Uncover the pan, raise the heat to medium and stir in salt — I start with 1 teaspoon kosher salt. Cook onions, stirring occasionally, for another 15 minutes. They will not be fully caramelized at this point; it is not what we are going for. Increase heat to medium-high and cook onions until browned at the edges and utterly delicious. Add madeira and vinegar and scrape up any onion bits stuck to the pan. Cook, stirring, until both liquids disappear and the onions are dark. Transfer onions to a large bowl. If you’d like to save a little for garnish, you can set aside a couple tablespoons of them now.
Cook the livers: Add 3 more tablespoons schmaltz to the empty pan and heat over medium-high. Add the livers in one layer and season very well with salt and pepper. Cook for 3 minutes, until lightly browned underneath and flip the livers, seasoning again with salt and pepper, and browning them on the second side, about 2 minutes.
Add the livers to the bowl with the onions, pour the last 1 to 2 tablespoons of schmaltz over, and let everything cool completely. If you’re getting an advance on the liver, I vote for fully chilling them in the fridge overnight. I find that pate blends much more smoothly and light when everything is cold.
To finish and serve: In a food processor, blend the liver and onions until absolutely smooth and as whipped as you can get it. Taste for seasoning; I almost always need more salt and pepper. Transfer to a serving bowl. If you’ve reserved cook onions, you can scatter them on top. If not, a drizzle of oil and some herbs works too. Serve with crackers and garnishes of your choice.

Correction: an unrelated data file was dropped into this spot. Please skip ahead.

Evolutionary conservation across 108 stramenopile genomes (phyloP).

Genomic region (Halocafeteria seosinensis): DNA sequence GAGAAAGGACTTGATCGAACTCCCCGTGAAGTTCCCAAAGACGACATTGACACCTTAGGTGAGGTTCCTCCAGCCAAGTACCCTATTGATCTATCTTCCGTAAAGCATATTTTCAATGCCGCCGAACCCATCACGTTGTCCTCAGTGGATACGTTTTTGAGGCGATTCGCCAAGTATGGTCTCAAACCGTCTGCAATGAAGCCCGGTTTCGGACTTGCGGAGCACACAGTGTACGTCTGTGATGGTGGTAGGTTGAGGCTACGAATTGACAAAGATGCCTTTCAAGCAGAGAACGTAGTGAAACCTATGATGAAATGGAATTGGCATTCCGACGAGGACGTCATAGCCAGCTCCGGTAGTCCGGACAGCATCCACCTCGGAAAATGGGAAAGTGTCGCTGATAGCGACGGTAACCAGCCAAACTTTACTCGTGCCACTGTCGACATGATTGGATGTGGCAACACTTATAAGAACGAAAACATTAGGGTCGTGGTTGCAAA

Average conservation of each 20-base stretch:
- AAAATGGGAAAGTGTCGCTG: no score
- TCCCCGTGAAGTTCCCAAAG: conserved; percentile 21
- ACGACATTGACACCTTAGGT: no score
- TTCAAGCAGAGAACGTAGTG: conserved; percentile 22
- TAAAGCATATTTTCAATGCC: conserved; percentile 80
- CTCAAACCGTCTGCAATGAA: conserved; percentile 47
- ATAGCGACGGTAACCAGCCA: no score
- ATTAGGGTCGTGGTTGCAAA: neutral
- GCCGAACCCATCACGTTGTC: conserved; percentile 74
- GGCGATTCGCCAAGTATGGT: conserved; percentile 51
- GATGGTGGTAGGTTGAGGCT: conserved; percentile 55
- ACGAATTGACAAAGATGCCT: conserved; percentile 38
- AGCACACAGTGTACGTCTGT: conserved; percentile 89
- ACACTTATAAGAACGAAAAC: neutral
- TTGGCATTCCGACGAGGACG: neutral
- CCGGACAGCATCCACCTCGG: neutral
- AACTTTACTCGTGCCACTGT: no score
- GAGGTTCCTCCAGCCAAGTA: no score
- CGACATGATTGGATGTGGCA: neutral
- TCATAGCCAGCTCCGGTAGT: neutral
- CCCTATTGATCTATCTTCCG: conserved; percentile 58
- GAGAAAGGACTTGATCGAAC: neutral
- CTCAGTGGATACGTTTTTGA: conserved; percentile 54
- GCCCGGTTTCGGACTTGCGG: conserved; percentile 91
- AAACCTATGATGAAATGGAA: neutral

Do ahead: Leftover prepared liver keeps in the fridge for 3 to 4 days. I often make it up to a week before I need it and freeze it. Defrost in the fridge for 24. If you’ve got time, I sometimes re-blend it for a lighter texture once defrosted.
A few onion tips: Use the yellow onions with brown skins if you can get them. If you’re in doubt whether it’s big enough, add another. I used a sweeter Spanish-ish variety for one batch and I’m always bummed the onion flavor isn’t as present and that they’re sometimes so wet, it feels like they turn to mush instead of caramelizing. I always start with an onion or two more than I need, because due to the vagaries of buying onions from grocery stores in the middle of winter, I never know when I’ll get one kind of banged up inside, except reliably any time I don’t buy extras.